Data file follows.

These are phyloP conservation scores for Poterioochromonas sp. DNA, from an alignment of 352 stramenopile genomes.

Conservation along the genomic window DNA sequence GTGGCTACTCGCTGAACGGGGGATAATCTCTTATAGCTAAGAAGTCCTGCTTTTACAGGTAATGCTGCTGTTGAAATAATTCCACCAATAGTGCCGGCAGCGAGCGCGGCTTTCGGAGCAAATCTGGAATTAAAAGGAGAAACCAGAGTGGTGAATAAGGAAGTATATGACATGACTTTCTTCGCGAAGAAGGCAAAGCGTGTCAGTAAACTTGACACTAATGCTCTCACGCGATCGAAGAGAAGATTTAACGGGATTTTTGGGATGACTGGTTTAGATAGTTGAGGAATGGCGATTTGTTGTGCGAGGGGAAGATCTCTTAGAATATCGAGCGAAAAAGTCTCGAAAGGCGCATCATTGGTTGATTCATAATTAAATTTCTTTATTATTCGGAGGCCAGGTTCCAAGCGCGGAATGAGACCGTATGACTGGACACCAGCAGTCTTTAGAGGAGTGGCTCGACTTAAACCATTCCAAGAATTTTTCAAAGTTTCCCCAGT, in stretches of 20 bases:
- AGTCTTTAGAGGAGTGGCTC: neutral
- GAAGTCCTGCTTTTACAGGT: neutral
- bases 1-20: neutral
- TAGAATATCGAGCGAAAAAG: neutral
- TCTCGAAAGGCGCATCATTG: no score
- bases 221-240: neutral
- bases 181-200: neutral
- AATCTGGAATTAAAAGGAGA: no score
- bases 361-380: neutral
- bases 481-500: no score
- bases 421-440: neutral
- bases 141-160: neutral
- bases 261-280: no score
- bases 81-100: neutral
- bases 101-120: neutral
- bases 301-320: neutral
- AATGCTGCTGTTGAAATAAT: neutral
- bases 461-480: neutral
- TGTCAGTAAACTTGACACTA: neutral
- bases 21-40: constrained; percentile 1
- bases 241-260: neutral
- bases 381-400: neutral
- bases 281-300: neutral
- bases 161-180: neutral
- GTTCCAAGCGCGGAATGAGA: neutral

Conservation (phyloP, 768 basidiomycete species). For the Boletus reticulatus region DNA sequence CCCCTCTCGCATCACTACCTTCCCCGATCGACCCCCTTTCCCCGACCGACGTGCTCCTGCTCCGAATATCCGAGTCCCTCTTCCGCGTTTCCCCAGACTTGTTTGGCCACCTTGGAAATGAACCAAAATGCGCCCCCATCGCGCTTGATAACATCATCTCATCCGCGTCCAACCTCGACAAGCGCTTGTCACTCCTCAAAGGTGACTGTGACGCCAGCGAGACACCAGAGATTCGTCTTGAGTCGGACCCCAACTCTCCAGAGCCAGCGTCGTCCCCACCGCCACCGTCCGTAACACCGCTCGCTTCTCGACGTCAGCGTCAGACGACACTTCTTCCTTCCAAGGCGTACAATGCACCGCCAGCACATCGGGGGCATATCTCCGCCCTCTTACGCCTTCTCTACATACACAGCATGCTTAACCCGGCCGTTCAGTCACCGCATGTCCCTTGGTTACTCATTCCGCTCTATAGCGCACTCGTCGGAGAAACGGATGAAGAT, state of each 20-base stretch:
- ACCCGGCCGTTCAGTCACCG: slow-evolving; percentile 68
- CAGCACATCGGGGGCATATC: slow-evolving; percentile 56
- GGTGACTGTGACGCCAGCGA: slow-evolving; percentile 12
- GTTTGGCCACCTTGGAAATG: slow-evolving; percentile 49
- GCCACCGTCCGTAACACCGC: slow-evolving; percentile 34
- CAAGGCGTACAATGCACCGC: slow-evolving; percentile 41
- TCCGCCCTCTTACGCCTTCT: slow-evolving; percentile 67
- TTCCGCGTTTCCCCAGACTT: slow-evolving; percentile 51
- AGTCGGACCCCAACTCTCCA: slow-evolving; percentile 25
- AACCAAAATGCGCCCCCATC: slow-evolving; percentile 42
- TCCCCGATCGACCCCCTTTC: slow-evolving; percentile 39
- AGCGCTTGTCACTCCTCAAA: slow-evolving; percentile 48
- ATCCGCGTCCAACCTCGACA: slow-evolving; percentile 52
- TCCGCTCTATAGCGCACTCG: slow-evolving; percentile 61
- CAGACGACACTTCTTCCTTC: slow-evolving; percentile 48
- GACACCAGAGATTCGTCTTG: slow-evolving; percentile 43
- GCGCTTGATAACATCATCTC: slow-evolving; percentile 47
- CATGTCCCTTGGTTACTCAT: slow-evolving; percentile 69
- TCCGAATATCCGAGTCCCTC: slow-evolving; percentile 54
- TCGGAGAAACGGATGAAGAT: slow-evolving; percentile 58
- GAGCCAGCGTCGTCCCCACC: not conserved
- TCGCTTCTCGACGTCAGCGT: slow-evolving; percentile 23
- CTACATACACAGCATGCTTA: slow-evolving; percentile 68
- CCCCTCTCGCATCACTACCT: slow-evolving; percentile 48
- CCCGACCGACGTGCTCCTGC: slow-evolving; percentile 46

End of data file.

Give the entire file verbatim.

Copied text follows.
These are phyloP conservation scores for Poterioochromonas sp. DNA, from an alignment of 352 stramenopile genomes.

Conservation along the genomic window DNA sequence GTGGCTACTCGCTGAACGGGGGATAATCTCTTATAGCTAAGAAGTCCTGCTTTTACAGGTAATGCTGCTGTTGAAATAATTCCACCAATAGTGCCGGCAGCGAGCGCGGCTTTCGGAGCAAATCTGGAATTAAAAGGAGAAACCAGAGTGGTGAATAAGGAAGTATATGACATGACTTTCTTCGCGAAGAAGGCAAAGCGTGTCAGTAAACTTGACACTAATGCTCTCACGCGATCGAAGAGAAGATTTAACGGGATTTTTGGGATGACTGGTTTAGATAGTTGAGGAATGGCGATTTGTTGTGCGAGGGGAAGATCTCTTAGAATATCGAGCGAAAAAGTCTCGAAAGGCGCATCATTGGTTGATTCATAATTAAATTTCTTTATTATTCGGAGGCCAGGTTCCAAGCGCGGAATGAGACCGTATGACTGGACACCAGCAGTCTTTAGAGGAGTGGCTCGACTTAAACCATTCCAAGAATTTTTCAAAGTTTCCCCAGT, in stretches of 20 bases:
- AGTCTTTAGAGGAGTGGCTC: neutral
- GAAGTCCTGCTTTTACAGGT: neutral
- bases 1-20: neutral
- TAGAATATCGAGCGAAAAAG: neutral
- TCTCGAAAGGCGCATCATTG: no score
- bases 221-240: neutral
- bases 181-200: neutral
- AATCTGGAATTAAAAGGAGA: no score
- bases 361-380: neutral
- bases 481-500: no score
- bases 421-440: neutral
- bases 141-160: neutral
- bases 261-280: no score
- bases 81-100: neutral
- bases 101-120: neutral
- bases 301-320: neutral
- AATGCTGCTGTTGAAATAAT: neutral
- bases 461-480: neutral
- TGTCAGTAAACTTGACACTA: neutral
- bases 21-40: constrained; percentile 1
- bases 241-260: neutral
- bases 381-400: neutral
- bases 281-300: neutral
- bases 161-180: neutral
- GTTCCAAGCGCGGAATGAGA: neutral

Conservation (phyloP, 768 basidiomycete species). For the Boletus reticulatus region DNA sequence CCCCTCTCGCATCACTACCTTCCCCGATCGACCCCCTTTCCCCGACCGACGTGCTCCTGCTCCGAATATCCGAGTCCCTCTTCCGCGTTTCCCCAGACTTGTTTGGCCACCTTGGAAATGAACCAAAATGCGCCCCCATCGCGCTTGATAACATCATCTCATCCGCGTCCAACCTCGACAAGCGCTTGTCACTCCTCAAAGGTGACTGTGACGCCAGCGAGACACCAGAGATTCGTCTTGAGTCGGACCCCAACTCTCCAGAGCCAGCGTCGTCCCCACCGCCACCGTCCGTAACACCGCTCGCTTCTCGACGTCAGCGTCAGACGACACTTCTTCCTTCCAAGGCGTACAATGCACCGCCAGCACATCGGGGGCATATCTCCGCCCTCTTACGCCTTCTCTACATACACAGCATGCTTAACCCGGCCGTTCAGTCACCGCATGTCCCTTGGTTACTCATTCCGCTCTATAGCGCACTCGTCGGAGAAACGGATGAAGAT, state of each 20-base stretch:
- ACCCGGCCGTTCAGTCACCG: slow-evolving; percentile 68
- CAGCACATCGGGGGCATATC: slow-evolving; percentile 56
- GGTGACTGTGACGCCAGCGA: slow-evolving; percentile 12
- GTTTGGCCACCTTGGAAATG: slow-evolving; percentile 49
- GCCACCGTCCGTAACACCGC: slow-evolving; percentile 34
- CAAGGCGTACAATGCACCGC: slow-evolving; percentile 41
- TCCGCCCTCTTACGCCTTCT: slow-evolving; percentile 67
- TTCCGCGTTTCCCCAGACTT: slow-evolving; percentile 51
- AGTCGGACCCCAACTCTCCA: slow-evolving; percentile 25
- AACCAAAATGCGCCCCCATC: slow-evolving; percentile 42
- TCCCCGATCGACCCCCTTTC: slow-evolving; percentile 39
- AGCGCTTGTCACTCCTCAAA: slow-evolving; percentile 48
- ATCCGCGTCCAACCTCGACA: slow-evolving; percentile 52
- TCCGCTCTATAGCGCACTCG: slow-evolving; percentile 61
- CAGACGACACTTCTTCCTTC: slow-evolving; percentile 48
- GACACCAGAGATTCGTCTTG: slow-evolving; percentile 43
- GCGCTTGATAACATCATCTC: slow-evolving; percentile 47
- CATGTCCCTTGGTTACTCAT: slow-evolving; percentile 69
- TCCGAATATCCGAGTCCCTC: slow-evolving; percentile 54
- TCGGAGAAACGGATGAAGAT: slow-evolving; percentile 58
- GAGCCAGCGTCGTCCCCACC: not conserved
- TCGCTTCTCGACGTCAGCGT: slow-evolving; percentile 23
- CTACATACACAGCATGCTTA: slow-evolving; percentile 68
- CCCCTCTCGCATCACTACCT: slow-evolving; percentile 48
- CCCGACCGACGTGCTCCTGC: slow-evolving; percentile 46